Mexico’s growing appetite for natural gas and relatively underdeveloped pipeline network make the country an ideal candidate for distributed liquefied natural gas (LNG) delivered by truck, according to Stabilis Energy CEO James Reddinger.
“Mexico is one of the most attractive LNG markets we’ve seen,” Reddinger told investors last Thursday during a conference call to discuss two transactions that will expand the firm’s Mexico footprint.
Beaumont, TX-based Stabilis is seeking to grow its distributed liquefied natural gas (LNG) and compressed natural gas (CNG) businesses in Mexico through the acquisition of Diversenergy, LLC, and through a joint venture investment vehicle with CryoMex Investment Group, LLC.
Diversenergy provides LNG marketing and distribution marketing services to customers in Mexico “that use LNG as a fuel in mobile high horsepower applications and to customers that do not have natural gas pipeline access,” Stabilis said.
The joint venture with CryoMex will operate as Energía Superior Gas Natural LLC, and “plans to invest in LNG and CNG production, transportation, storage, and regasification assets that serve multiple end markets throughout Mexico, including the industrial, mining, pipeline, utility, marine and over-the-road transportation markets.”
“The joint venture plans to begin immediately evaluating LNG and CNG asset development opportunities throughout Mexico, including in the Monterrey, Sonora, and Mexico City regions,” Stabilis said, adding that “these assets could include LNG liquefaction facilities, cryogenic rolling stock equipment, CNG compression stations, and pressurized rolling stock equipment, among others.”
CryoMex is a subsidiary of Monterrey, Mexico-based Grupo Clisa, which last year brought the Nueva Era Pipeline, LLC project into service with Howard Midstream Energy Partners LLC. Nueva Era was built to transport gas from the Eagle Ford shale play to markets in northern Mexico.
“Mexico has a large and thriving economy, that has ever-expanding energy needs,” Reddinger said. “However, the country lacks the robust natural gas pipeline network to service many energy consumers.”
For context, Reddinger cited that the United States has about 950 miles of natural gas pipelines per million people, compared to about 100 miles per million people in Mexico. The latter figure includes pipelines that are not yet in service, Reddinger said.
“While the country’s pipeline build-out has accelerated recently, we expect that the last-mile pipeline connections to many significant energy consumers could take many years to complete,” he said.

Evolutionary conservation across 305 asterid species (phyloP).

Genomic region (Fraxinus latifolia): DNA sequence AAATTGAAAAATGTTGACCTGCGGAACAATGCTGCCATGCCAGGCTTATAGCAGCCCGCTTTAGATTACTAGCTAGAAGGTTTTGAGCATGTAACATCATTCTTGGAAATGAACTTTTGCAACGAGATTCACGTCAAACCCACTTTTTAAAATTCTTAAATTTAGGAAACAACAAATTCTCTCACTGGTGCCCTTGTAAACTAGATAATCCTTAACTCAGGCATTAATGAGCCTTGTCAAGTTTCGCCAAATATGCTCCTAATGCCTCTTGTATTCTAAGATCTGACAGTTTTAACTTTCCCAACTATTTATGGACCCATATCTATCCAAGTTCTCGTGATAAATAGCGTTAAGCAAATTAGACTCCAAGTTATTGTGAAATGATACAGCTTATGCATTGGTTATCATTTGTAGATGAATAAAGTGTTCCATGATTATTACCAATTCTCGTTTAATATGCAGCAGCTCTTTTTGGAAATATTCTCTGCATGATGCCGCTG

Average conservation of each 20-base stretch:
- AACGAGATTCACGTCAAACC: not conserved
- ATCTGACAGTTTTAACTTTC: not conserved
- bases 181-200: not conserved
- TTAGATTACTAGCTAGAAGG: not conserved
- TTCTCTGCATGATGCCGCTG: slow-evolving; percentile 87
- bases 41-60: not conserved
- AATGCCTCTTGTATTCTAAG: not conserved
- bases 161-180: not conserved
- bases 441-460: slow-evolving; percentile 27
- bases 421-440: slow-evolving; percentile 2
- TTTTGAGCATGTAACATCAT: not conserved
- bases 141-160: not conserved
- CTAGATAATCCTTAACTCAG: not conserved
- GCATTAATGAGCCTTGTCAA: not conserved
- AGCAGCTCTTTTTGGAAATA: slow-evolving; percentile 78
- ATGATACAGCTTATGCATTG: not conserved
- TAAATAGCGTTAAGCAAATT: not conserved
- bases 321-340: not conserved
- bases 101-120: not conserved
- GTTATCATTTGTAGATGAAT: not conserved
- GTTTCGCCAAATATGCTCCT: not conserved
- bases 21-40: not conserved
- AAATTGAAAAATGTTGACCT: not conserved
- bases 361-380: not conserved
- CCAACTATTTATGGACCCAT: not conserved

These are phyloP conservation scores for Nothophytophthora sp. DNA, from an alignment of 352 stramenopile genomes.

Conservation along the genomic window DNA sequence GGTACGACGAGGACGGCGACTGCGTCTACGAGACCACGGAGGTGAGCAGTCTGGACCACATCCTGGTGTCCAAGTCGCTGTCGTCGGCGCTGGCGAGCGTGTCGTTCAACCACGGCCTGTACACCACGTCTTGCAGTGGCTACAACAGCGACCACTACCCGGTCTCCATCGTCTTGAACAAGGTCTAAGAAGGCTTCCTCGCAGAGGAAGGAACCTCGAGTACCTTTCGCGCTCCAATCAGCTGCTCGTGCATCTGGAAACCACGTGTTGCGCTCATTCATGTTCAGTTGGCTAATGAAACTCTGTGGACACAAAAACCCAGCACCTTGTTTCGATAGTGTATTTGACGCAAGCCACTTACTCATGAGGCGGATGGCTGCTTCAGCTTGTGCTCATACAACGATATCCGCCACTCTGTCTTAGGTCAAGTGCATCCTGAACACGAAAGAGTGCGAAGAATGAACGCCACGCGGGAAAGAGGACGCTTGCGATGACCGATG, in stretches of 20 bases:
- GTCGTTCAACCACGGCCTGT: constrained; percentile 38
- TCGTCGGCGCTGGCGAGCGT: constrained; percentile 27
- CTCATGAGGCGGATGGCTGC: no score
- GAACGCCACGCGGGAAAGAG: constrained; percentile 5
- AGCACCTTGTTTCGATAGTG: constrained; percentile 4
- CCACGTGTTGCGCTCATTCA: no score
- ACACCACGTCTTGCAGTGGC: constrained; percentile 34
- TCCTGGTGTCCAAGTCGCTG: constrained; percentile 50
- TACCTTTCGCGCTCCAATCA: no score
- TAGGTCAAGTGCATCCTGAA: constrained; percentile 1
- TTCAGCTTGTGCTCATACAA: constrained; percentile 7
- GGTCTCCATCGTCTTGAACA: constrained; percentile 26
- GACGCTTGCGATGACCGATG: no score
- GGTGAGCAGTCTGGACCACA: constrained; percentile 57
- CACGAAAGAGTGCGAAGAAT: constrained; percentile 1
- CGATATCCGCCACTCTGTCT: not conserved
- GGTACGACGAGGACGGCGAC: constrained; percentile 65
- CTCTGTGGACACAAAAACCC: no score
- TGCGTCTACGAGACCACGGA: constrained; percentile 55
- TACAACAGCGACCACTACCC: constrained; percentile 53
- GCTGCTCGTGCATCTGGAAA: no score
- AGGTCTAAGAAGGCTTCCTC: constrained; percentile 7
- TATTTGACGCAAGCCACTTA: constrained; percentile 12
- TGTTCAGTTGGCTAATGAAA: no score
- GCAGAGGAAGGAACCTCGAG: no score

Mexican state power utility Comisión Federal de Electricidad (CFE) is seeking to modify the terms of the natural gas transport services contracts that it holds with the developers of seven pipeline projects that have faced delays. The conflict appears poised to push back the projects’ in-service dates even longer.
The Wall Street Journal reported Sunday that CFE was close to resolving the most high-profile of the seven disputes, pertaining to the 2.6 Bcf/d Sur de Texas-Tuxpan subsea pipeline.
Reddinger said that even in the United States, “particularly in higher-growth areas in South Texas,” there is demand for distributed LNG, explaining that, “we’re seeing the same thing in Mexico, where you’ve got city centers that may have natural gas pipelines but you can be very close to those and still need to have supplemental…LNG because you don’t have access or you don’t have sufficient access.”
Another reason why distributed LNG is an attractive option for Mexico is that dirtier alternative fuels such as diesel, heavy fuel oil and propane are more expensive in Mexico than they are in the United States.
“A number of the opportunities we’re looking at are for power [generators] that were fuel oil and are now in the process of converting [to natural gas],” Reddinger said.
Reddinger also said that Mexico regulations allow for larger loads of the fuel to be transported by road, which in turn “creates economies of trucking that increase the range that you can economically deliver LNG from a production facility.”
In a presentation last week, Elvira Daniel Kabbaz, general director of Mexico’s national pipeline grid operator Centro Nacional de Control del Gas Natural (Cenagas), said that Cenagas will seek to promote the supply of gas to zones without pipelines via “virtual pipelines,” i.e. LNG transported by truck.
This strategy will promote industrial growth in the country’s poorest zones, she said.
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